Frequently these patients were given various other diagnoses (often multiple), notably ME/CFS/PVFS (Post Viral Fatigue Syndrome). In a few cases pesticide or chemical poisoning was acknowledged, and in some health problems were deemed to be manifestations of depression. Their wide-ranging health problems in essence were ignored by NHS practitioners. Whilst in a few cases patients were successful in securing an ECR (Extra Contractual Referral) to a specialist private clinic for appropriate treatment of their predominantly allergic problems, most were given inappropriate treatments or their problems were ignored.

  4.  There were two notable specialist centres where some patients were referred to and did obtain appropriate treatments; one was the Breakspear Hospital, Hemel Hempstead, under Dr Jean Monro, the other was the Airedale Allergic Clinic, Keighley, Yorks, under Dr Jonathan Maberly or Dr Honor Anthony (this Clinic is now closed or may have been demolished). Patients with pronounced food allergies or intolerances were sometimes referred to Dr (now Professor) Jonathan Brostoff, then at the Middx. Hospital, London. There were some other GPs who specialised in treating patients with pronounced allergic problems, but most carried out only private treatment, which many patients could ill afford or not at all. ECRs evidently became increasingly difficult to secure, with inevitable increasing problems for affected patients.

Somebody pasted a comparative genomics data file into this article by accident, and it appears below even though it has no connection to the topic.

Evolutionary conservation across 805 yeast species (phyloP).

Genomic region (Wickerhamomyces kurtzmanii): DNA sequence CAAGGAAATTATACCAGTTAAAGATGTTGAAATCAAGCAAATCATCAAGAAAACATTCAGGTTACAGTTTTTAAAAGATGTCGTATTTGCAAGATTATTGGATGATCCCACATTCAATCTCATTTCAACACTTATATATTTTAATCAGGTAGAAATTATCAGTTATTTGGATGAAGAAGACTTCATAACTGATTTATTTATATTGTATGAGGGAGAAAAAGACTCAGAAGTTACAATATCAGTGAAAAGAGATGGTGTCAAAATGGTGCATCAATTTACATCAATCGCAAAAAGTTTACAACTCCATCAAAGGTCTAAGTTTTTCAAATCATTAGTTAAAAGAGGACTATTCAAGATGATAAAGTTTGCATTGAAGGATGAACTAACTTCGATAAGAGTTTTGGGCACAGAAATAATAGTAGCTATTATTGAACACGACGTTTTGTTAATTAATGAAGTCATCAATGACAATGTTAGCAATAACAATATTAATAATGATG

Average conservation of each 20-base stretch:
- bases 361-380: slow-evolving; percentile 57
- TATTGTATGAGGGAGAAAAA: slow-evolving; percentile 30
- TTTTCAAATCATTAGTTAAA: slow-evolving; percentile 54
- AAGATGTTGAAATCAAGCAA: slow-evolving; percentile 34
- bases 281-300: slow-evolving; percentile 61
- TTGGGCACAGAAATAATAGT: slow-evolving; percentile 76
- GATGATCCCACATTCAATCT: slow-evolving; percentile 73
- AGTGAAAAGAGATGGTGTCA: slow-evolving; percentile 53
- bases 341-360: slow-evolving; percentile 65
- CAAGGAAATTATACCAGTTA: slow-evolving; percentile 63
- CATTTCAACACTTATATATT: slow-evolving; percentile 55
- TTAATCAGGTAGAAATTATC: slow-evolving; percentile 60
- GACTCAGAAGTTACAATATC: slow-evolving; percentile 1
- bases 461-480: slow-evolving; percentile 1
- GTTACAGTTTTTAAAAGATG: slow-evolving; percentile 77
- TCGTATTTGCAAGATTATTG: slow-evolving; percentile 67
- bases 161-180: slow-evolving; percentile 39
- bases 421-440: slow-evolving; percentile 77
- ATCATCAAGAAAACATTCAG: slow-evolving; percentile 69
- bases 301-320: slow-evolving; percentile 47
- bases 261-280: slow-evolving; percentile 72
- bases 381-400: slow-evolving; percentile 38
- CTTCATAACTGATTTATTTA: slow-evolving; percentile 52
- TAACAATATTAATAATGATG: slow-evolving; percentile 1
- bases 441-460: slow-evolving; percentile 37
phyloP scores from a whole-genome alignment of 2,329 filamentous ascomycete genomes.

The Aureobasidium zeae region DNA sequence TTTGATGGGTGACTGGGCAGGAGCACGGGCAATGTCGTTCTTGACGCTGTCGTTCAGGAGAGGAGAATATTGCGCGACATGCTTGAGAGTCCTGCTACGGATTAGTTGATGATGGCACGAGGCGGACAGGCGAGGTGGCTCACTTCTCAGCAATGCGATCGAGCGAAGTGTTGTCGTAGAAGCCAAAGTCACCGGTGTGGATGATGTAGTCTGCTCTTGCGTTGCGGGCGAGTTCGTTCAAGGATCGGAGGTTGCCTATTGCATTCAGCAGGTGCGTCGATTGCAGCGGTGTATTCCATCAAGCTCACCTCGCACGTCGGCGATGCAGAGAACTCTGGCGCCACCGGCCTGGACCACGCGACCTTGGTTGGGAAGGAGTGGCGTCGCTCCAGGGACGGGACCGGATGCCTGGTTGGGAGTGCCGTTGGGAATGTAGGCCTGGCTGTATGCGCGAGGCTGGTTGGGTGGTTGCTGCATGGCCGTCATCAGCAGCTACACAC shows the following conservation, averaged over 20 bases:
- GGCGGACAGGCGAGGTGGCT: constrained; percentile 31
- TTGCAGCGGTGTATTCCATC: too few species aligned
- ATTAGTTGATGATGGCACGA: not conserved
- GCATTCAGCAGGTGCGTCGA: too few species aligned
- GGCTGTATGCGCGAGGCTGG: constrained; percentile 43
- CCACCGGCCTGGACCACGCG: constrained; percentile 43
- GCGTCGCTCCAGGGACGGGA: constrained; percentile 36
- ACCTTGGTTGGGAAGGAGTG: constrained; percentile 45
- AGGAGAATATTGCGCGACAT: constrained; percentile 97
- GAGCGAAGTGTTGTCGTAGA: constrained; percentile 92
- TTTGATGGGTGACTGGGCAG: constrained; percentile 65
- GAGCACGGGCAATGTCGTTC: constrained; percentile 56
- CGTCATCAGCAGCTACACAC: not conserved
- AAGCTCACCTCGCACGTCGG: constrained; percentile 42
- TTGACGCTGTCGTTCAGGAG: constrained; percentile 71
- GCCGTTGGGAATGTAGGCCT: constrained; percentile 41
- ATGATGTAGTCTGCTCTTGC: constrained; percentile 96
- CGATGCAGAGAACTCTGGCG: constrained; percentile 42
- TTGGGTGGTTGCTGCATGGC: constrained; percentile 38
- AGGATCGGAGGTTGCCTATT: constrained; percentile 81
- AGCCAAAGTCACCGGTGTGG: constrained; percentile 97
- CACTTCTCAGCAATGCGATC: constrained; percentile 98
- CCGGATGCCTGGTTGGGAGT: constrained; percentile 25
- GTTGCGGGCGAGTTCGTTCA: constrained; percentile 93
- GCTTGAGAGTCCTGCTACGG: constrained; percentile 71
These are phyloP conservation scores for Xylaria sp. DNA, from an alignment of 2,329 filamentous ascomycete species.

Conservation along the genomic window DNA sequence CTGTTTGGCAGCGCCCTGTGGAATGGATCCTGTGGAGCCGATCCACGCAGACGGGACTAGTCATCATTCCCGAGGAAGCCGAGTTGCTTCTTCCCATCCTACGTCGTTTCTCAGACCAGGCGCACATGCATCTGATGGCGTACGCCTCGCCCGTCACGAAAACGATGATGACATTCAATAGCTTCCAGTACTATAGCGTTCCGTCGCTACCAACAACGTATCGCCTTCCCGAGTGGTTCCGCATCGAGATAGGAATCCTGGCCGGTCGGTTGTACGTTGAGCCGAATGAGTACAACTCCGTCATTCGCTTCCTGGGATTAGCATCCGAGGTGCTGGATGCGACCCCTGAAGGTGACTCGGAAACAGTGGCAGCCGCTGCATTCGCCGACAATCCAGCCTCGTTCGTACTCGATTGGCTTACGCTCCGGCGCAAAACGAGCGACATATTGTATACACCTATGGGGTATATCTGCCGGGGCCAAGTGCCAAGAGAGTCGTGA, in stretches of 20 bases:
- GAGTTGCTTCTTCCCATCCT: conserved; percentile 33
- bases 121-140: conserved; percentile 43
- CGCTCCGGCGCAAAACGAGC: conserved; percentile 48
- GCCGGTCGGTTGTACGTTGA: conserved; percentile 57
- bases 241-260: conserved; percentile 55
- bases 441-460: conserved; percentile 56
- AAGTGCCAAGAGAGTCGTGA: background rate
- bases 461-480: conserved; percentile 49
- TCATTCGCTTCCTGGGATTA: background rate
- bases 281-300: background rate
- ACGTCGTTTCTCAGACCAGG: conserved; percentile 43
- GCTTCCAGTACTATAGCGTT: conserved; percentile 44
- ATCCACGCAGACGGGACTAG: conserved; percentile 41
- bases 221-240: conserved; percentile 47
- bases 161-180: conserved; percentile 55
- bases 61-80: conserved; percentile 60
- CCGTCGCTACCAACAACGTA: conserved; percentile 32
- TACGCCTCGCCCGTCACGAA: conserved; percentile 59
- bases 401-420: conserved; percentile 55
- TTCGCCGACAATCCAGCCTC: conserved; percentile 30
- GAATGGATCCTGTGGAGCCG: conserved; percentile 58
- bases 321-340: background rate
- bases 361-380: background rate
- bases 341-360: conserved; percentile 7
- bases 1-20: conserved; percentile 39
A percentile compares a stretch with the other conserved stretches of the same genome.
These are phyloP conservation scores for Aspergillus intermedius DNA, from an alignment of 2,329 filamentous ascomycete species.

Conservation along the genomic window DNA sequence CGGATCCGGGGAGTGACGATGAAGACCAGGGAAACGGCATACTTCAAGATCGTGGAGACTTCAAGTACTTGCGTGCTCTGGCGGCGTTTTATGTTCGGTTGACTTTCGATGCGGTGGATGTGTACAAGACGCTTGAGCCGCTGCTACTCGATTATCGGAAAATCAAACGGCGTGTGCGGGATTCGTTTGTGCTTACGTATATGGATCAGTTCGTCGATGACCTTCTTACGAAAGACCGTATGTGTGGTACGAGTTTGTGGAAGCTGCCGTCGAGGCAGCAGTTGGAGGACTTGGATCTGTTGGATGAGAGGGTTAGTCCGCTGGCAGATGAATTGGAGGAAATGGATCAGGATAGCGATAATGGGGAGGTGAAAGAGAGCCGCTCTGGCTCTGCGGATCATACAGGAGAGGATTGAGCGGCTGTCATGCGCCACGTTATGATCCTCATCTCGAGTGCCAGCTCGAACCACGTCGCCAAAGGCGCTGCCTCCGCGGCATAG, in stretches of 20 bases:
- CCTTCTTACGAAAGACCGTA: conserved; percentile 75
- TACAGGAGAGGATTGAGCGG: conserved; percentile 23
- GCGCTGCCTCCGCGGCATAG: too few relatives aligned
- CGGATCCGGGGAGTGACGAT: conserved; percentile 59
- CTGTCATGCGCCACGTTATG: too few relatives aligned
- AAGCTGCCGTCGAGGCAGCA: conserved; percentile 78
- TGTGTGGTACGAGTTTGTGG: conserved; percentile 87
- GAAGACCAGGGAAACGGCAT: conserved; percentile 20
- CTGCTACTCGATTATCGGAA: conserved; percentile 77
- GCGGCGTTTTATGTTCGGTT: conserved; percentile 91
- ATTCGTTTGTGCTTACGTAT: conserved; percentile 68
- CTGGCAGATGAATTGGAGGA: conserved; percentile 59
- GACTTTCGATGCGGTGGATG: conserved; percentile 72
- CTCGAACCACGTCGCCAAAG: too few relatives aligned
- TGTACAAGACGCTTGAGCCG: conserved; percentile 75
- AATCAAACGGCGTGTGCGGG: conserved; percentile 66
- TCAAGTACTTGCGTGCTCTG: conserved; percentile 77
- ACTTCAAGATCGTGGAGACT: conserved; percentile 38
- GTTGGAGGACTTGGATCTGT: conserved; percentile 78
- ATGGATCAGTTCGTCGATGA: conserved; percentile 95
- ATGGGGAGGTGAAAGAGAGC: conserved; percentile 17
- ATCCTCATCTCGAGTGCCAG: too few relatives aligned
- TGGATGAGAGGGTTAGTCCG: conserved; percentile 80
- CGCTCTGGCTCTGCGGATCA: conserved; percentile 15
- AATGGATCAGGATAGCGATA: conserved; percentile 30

5.  Difficulties experienced by patients in having their health problems recognized and treated appropriately in part at least is because articles published in major UK medical journals like the BMJ or the Lancet have dismissed such problems as either non-existent or existing only in the minds of individuals (eg Howard LM, Wessely S: "The Psychology of Multiple Allergy", BMJ 1993;307:747-48); Howard LM, Wessely S: "Psychiatry in the Allergy Clinic: The Nature and Management of Patients with non-allergic symptoms', Clin + Exp Allergy, 1995;25:503-14; and many others). It is therefore unsurprising that GPs adopt a dismissive attitude to patients suffering from such allergic problems.

  6.  Details of my studies have been shown at international conferences and various meetings. They have also been submitted to the CMO's Working Group on CFS/ME.

  7.  I recommend that:

      (a)  a thorough re-assessment be made concerning the establishment of specialist centres, where patients with such health problems can be referred to for appropriate treatment.

      (b)  ECRs or new equivalent facilities, be made available to affected patients to enable them to obtain such treatments from the private sector until such time as the NHS can provide an equivalent service.

      (c)  Affected patients can seek advice from suitable support groups, such as Allergy UK, Action Against Allergy, MCS International and others and that this information be made widely available in GP surgeries, Hospitals etc.

  8.  I will be available to give oral evidence should this be desired.

May 2004